In a new working paper published in the World Bank Working Paper Series, John Gibson, David McKenzie, and I look at exactly this question.
While much of migration policy has been focused on reducing costs of remittances and introducing new and inexpensive transmission channels, relatively little attention has been paid to educating customers on such benefits. After all, this could be pretty low hanging fruit – tell migrants about a cheaper way of remitting and they will switch.
With this thought in mind, we designed an information dissemination experiment for migrant workers in both Australia and New Zealand who had migrated from the Pacific Islands, East Asia, and Sri Lanka.
We kept the training pretty short and simple – after all, if the low hanging fruit theory were to hang, we definitely did not need a comprehensive intervention. Our training consisted of a two hour session plus handouts and written material that focused on covering the reasons people remit, different components of a remittance cost including the exchange rate premium, strategies for reducing this cost including bundling transactions into fewer larger transactions and comparing costs using the www.sendmoneypacific.org website, explaining new remittance products, and finally comparing costs of different forms of credit.
Our analysis comes from three follow-up surveys conducted each month following the intervention, as well as a final survey after six months. Aside from some econometric issues which we discuss in the working paper, we find fairly large improvements in financial knowledge of the migrants. This of course is not terribly surprising – we tell individuals about a certain product or a remittance channel, and they are able to correctly identify it in follow-up surveys. What matters more is whether they change behavior in response to this knowledge.
Here, our results are not as strong. While we see that migrants are more likely to use different sources of information to compare the costs of remitting, there does not seem to be any treatment effect on either the frequency of remitting or the amount remitted, or even more surprisingly on the take-up of the new cheaper products.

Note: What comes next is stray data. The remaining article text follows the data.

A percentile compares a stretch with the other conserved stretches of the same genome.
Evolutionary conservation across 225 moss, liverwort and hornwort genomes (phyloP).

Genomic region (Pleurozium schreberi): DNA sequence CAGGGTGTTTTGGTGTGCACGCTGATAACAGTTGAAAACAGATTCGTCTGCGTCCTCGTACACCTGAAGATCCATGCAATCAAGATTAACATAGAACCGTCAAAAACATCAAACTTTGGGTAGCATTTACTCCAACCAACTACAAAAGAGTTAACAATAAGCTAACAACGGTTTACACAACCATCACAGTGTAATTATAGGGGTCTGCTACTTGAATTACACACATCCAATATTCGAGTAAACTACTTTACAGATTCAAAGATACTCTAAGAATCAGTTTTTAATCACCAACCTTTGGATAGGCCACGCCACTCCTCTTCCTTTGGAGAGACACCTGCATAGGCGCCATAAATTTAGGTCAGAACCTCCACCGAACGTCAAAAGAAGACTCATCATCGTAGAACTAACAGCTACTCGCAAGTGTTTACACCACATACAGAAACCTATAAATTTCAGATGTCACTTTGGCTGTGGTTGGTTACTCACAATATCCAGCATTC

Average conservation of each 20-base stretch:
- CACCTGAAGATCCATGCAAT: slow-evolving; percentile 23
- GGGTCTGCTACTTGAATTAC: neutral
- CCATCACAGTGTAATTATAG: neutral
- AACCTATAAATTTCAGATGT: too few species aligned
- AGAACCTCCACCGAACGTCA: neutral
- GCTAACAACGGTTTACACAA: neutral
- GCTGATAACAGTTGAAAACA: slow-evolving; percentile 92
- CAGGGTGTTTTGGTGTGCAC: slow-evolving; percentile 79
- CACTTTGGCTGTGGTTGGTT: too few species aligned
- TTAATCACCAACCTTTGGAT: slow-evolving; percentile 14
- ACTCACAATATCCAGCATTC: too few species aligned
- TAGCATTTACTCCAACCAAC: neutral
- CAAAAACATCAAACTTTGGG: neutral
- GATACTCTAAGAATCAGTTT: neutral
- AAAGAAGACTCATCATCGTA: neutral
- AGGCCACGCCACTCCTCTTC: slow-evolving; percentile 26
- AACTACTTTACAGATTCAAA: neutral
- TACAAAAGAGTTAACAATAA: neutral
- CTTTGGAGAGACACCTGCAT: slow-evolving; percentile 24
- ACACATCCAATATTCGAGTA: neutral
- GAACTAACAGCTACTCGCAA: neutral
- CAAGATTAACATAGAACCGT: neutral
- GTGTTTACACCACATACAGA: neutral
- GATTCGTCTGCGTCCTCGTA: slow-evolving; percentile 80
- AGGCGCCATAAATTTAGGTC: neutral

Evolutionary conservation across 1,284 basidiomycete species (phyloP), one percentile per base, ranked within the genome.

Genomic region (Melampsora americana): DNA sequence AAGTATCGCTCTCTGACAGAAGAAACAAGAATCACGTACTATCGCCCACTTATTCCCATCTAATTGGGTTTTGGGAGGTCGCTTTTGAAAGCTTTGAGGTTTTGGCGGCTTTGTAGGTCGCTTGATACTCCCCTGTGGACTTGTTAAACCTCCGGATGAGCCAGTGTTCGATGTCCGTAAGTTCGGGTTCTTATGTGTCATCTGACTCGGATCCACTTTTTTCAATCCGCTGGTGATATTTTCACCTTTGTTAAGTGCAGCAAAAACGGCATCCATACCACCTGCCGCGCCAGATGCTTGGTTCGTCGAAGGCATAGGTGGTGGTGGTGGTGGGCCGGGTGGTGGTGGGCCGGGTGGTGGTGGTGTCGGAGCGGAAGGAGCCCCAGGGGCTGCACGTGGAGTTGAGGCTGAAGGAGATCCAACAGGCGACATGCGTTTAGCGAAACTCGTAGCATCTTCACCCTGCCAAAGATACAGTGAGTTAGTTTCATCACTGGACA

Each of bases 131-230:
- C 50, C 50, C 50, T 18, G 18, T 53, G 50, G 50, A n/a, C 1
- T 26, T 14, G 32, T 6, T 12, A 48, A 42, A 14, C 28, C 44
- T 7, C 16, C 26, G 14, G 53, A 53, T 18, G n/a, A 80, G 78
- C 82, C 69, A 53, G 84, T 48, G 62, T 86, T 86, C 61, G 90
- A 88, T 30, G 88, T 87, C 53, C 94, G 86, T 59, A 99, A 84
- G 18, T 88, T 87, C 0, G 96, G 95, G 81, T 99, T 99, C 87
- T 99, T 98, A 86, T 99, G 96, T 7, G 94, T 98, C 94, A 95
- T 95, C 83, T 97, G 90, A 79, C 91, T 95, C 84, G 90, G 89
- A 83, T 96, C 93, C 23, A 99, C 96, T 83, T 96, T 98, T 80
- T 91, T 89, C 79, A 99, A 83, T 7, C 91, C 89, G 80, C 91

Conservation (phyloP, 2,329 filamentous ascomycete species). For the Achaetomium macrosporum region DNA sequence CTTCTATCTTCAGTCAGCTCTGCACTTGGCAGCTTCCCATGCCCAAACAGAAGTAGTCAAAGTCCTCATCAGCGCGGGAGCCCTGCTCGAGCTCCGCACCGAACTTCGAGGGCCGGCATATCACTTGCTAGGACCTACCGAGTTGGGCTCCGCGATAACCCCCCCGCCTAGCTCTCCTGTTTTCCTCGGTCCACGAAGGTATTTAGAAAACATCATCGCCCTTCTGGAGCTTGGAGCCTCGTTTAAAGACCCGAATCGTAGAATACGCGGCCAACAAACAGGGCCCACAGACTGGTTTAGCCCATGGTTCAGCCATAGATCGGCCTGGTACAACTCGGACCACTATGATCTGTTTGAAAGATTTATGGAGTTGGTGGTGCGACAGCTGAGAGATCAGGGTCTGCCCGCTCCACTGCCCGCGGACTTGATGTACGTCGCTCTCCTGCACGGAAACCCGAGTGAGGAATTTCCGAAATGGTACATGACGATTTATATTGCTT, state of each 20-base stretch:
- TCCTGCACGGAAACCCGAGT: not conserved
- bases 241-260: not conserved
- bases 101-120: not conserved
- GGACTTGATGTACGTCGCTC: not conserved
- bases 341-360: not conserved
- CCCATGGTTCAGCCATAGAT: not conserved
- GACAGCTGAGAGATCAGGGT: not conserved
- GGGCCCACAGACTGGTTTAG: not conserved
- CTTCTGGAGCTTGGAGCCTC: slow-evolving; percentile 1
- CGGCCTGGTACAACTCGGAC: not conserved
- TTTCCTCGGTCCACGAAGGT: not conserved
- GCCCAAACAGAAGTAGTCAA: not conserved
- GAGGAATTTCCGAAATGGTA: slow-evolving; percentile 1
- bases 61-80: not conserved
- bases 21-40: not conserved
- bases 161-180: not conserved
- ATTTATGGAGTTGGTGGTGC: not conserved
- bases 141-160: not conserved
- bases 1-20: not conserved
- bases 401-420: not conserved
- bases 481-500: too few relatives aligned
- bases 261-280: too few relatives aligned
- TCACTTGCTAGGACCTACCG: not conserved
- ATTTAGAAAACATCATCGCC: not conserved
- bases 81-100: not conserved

But perhaps this is not surprising. From a migrant’s perspective, the cost saving from switching may be trivial – a simple back of the envelope calculation that we present in the paper suggests savings of at most $46 per year. Subtracted from these meager savings the cost of switching and learning new methods and perhaps some procrastination, and it is no surprise then that our real effects are small or insignificant.
From a policy perspective, clearly we cannot ignore migrant workers and remittance channels. However, maybe we are overlooking an alternative avenue for knowledge dissemination. Maybe the focus of policy ought to be on how migrants and their families use their existing remittances. Indeed, there is extensive evidence that much of remittances is consumed and not saved or invested. Perhaps a financial education program focused on savings and budgeting behavior for migrants and their household members can get better traction and better results. David McKenzie and I are exploring this precise idea in another experiment in Indonesia which focuses on financial education for migrants and their families back in their home countries. We’ll soon write a blog about that paper.
For more details on the study, see our two-page Finance and Private Sector Development Impact Note No. 18.
For the full paper, see: John Gibson, David McKenzie and Bilal Zia “The impact of financial literacy training for migrants”, World Bank Policy Research Working Paper no. 6073.